What Car Options Have in Common with Video Games

Like almost everybody in my generation, I grew up on video games and comic books. I won’t claim that I’m any good with the controller, mainly because the hours spent online have convinced me there are literally millions of kids from Russia, China or Korea who can humiliate me. However, playing real-time strategy and multiplayer online battle games has made me realize the world of lore and magic spells has something in common with cars, more specifically the way we buy them.
I know it’s a crazy idea, but it’s true. A hero unit and a new car both need upgrades to become better, right? There are simple ones that seem like logical choices, like a buff to a barbarian’s strength or larger alloy wheels. But a limited slip differential or a complicated hero spell both need a capable “operator” to make the best off them. In addition, having the wrong spell/option fitted could make your pet project useless in a fight against the wrong opponent, be that another hero or a car.

A professional Diablo or DOTA player will probably get what I’m saying straight away, but let me go a little bit into detail. This crazy idea for an editorial came about thanks to office water-cooler conversations about Porsche 911 options, which are among the most expensive in the car business. We concluded that a Level 1 set of “basic hero skills” exists: bigger/nicer alloy wheels, red brake calipers and metallic paint. Level 2 upgrades for a 911 become a little more tricky to justify. However, come resale time, most second hand buyers will pay extra for the Sport Chrono pack and upgraded exhaust that you optioned.

Level 3 is where our hero gets things like leather-covered air vents, LED headlights and paint done to special order from Porsche Exclusive. Three or four years after ordering that 911,finding a buyer who has the same taste in cars is as tricky as a six-button combo fatality in Mortal Kombat. Why? Because you’ve just spent Ferrari money on what only you think is the coolest Carrera S in the world.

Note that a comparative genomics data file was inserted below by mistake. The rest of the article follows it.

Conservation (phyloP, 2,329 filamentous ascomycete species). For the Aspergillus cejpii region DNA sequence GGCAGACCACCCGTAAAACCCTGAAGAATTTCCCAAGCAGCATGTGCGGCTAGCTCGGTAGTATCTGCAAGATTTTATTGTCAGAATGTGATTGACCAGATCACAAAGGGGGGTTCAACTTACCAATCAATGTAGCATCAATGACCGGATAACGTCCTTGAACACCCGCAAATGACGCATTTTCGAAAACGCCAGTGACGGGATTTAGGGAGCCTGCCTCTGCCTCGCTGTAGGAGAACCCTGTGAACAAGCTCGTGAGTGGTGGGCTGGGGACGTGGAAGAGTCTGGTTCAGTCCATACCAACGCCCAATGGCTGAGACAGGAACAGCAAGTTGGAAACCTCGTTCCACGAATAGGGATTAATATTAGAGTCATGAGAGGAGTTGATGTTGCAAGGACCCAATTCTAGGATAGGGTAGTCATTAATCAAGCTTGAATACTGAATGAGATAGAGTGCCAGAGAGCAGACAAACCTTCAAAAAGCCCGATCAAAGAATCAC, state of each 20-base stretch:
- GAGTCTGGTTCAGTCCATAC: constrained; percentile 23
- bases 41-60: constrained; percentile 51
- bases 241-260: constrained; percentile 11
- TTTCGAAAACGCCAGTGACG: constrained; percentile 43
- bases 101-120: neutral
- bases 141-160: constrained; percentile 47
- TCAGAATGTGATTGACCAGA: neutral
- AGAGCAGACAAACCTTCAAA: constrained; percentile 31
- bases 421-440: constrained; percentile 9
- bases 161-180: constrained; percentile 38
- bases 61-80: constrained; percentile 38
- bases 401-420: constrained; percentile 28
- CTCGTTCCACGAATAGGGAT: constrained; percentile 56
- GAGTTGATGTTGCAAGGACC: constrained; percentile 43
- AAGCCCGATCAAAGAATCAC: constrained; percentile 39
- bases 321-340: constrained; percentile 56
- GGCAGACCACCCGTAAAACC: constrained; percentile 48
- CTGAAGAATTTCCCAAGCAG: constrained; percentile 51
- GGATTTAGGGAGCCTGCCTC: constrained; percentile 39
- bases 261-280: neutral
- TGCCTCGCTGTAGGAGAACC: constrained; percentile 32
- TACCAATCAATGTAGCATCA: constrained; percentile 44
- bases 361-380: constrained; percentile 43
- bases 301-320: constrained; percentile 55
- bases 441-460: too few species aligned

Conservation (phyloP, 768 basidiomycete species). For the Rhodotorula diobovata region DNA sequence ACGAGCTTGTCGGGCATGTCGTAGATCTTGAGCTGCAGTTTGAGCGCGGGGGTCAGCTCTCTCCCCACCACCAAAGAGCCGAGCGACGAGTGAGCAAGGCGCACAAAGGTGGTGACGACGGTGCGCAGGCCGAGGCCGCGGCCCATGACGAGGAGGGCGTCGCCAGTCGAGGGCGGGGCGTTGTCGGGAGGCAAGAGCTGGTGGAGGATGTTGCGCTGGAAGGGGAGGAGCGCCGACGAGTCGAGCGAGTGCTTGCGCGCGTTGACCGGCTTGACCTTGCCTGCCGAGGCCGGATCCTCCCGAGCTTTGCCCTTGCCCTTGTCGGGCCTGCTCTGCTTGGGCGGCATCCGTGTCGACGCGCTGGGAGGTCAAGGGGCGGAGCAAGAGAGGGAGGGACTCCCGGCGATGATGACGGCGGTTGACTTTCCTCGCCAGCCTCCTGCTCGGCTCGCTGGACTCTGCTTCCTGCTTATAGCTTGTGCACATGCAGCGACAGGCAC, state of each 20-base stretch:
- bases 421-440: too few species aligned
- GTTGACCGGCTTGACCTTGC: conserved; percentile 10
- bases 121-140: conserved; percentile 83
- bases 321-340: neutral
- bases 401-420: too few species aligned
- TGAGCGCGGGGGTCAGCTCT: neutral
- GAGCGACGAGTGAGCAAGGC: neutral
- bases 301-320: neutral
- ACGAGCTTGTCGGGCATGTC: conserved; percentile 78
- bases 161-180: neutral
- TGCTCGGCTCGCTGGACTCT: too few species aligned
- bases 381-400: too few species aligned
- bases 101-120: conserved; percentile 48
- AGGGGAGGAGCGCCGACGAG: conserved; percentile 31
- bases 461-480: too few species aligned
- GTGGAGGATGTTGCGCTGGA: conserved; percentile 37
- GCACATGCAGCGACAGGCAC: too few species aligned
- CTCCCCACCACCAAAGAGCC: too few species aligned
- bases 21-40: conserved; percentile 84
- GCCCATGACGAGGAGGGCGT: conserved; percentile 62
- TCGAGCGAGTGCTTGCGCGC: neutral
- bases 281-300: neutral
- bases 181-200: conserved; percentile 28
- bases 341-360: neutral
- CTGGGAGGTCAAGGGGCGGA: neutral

If I were to reference a well known Blizzard game called Starcraft 2, I could give you the example of a unit called the High Templar. It’s a spell caster who creates a lightning storm over the enemy that could win you the game. However, to get it, you need two special buildings and to research that killer storm spell, all of which takes time and money, which leaves you vulnerable to attack from the enemy’s simple but strong units.

If the 911 Carrera S is your high templar, the simple enemy unit could be something like an Audi RS7, not a capable spell caster, but a brutal straight line opponent nevertheless.

This idea lends itself well to smaller cars as well. Take the Ford Fiesta, for example, surely one of the best selling cars in its segment and extremely popular in the second hand market. €1000 spent on metallic paint or alloy wheels are a very wise investment as they completely change the look of a relatively boring motor. But spend €1,000 on a “Powershift” automatic transmission and you could find that nobody else wants to buy your car, not to mention it’s not as fun to drive any more.

At the end of the day though, winning isn’t everything, both in games and the real world. Living out our gaming or driving fantasies is about having fun, so if you’d like purple seat belts on an AMG or pink paint on your Audi RS, it’s up to you to decide if Level 3 upgrades are what you want to play with.
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About the author: Mihnea Radu
Mihnea Radu profile photo

Mihnea's favorite cars have already been built, the so-called modern classics from the '80s and '90s. He also loves local car culture from all over the world, so don't be surprised to see him getting excited about weird Japanese imports, low-rider VWs out of Germany, replicas from Russia or LS swaps down in Florida.
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